Lists Home |
Date Index |
Steven R. Newcomb scripsit:
> > TM and RDF are equivalent in power.
> Yes and no. Since TMs can be expressed in RDF, you're
> right, and what you say is strictly true. However, it
> takes a lot of RDF statements to make a single TM
That means that they are not equivalent in *convenience*.
When I say they are equivalent in power, I mean it in the
same sense that assembly language and Prolog are said to be equivalent
in power: they are both Turing-complete. Likewise, RDF
and TM express arbitrary ground predications (Prolog facts)
about subjects (anything describable)/resources (anything
> I would argue that, in the realm of the Semantic Web
> and collaborative work, the TM-enhanced way of using
> RDF offers a certain vital power that RDF by itself
> does not offer. TMs offer a way for semantic nets to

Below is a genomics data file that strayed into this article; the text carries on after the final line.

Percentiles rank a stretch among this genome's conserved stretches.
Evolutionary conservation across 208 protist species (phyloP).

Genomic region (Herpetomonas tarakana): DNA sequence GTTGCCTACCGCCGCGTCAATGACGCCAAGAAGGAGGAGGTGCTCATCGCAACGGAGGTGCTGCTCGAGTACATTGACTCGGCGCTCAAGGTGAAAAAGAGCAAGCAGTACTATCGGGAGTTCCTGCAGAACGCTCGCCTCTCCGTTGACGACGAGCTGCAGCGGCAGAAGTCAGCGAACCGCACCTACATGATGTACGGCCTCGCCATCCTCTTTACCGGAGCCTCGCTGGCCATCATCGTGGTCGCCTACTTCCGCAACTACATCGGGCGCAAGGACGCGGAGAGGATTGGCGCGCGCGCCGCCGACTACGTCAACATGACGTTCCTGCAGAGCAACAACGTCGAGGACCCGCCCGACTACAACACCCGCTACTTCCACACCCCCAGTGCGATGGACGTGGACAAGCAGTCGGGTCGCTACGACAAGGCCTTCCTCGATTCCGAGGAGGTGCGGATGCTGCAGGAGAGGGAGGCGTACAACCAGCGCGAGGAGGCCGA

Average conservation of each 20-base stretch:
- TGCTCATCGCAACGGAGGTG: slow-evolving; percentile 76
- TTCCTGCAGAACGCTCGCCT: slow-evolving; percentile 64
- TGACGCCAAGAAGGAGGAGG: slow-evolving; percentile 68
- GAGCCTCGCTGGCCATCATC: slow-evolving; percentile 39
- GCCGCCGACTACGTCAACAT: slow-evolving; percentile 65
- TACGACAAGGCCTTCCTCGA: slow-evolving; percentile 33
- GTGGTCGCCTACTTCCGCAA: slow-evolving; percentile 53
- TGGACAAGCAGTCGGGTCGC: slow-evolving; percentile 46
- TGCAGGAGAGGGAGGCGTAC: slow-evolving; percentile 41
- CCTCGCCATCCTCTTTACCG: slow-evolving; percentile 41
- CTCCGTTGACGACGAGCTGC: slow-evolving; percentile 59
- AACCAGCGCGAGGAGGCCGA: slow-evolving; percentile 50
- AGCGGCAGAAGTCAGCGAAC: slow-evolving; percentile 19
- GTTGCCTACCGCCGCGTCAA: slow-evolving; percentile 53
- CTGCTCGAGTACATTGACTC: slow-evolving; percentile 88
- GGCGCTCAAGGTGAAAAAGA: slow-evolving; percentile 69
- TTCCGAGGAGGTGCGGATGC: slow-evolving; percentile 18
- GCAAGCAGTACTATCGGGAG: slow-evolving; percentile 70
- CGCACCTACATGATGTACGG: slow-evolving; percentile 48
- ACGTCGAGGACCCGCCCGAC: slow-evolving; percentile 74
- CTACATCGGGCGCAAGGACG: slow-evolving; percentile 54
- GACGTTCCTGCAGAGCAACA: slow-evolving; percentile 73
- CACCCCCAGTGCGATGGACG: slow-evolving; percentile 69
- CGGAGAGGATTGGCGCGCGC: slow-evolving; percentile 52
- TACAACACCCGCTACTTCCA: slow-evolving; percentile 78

> be self-maintaining in such a way that everything that
> might someday be regarded as substantive has already
> been reified.
Only if you have already constructed all possibly
useful topic maps.
> The Web world's omnivalent use of the term "resource"
The way people talk loosely is not the same as the face
of formal definitions. TM people tend to blur the
distinction between topics and topic elements, e.g.
John Cowan http://www.ccil.org/~cowan email@example.com
To say that Bilbo's breath was taken away is no description at all. There
are no words left to express his staggerment, since Men changed the language
that they learned of elves in the days when all the world was wonderful.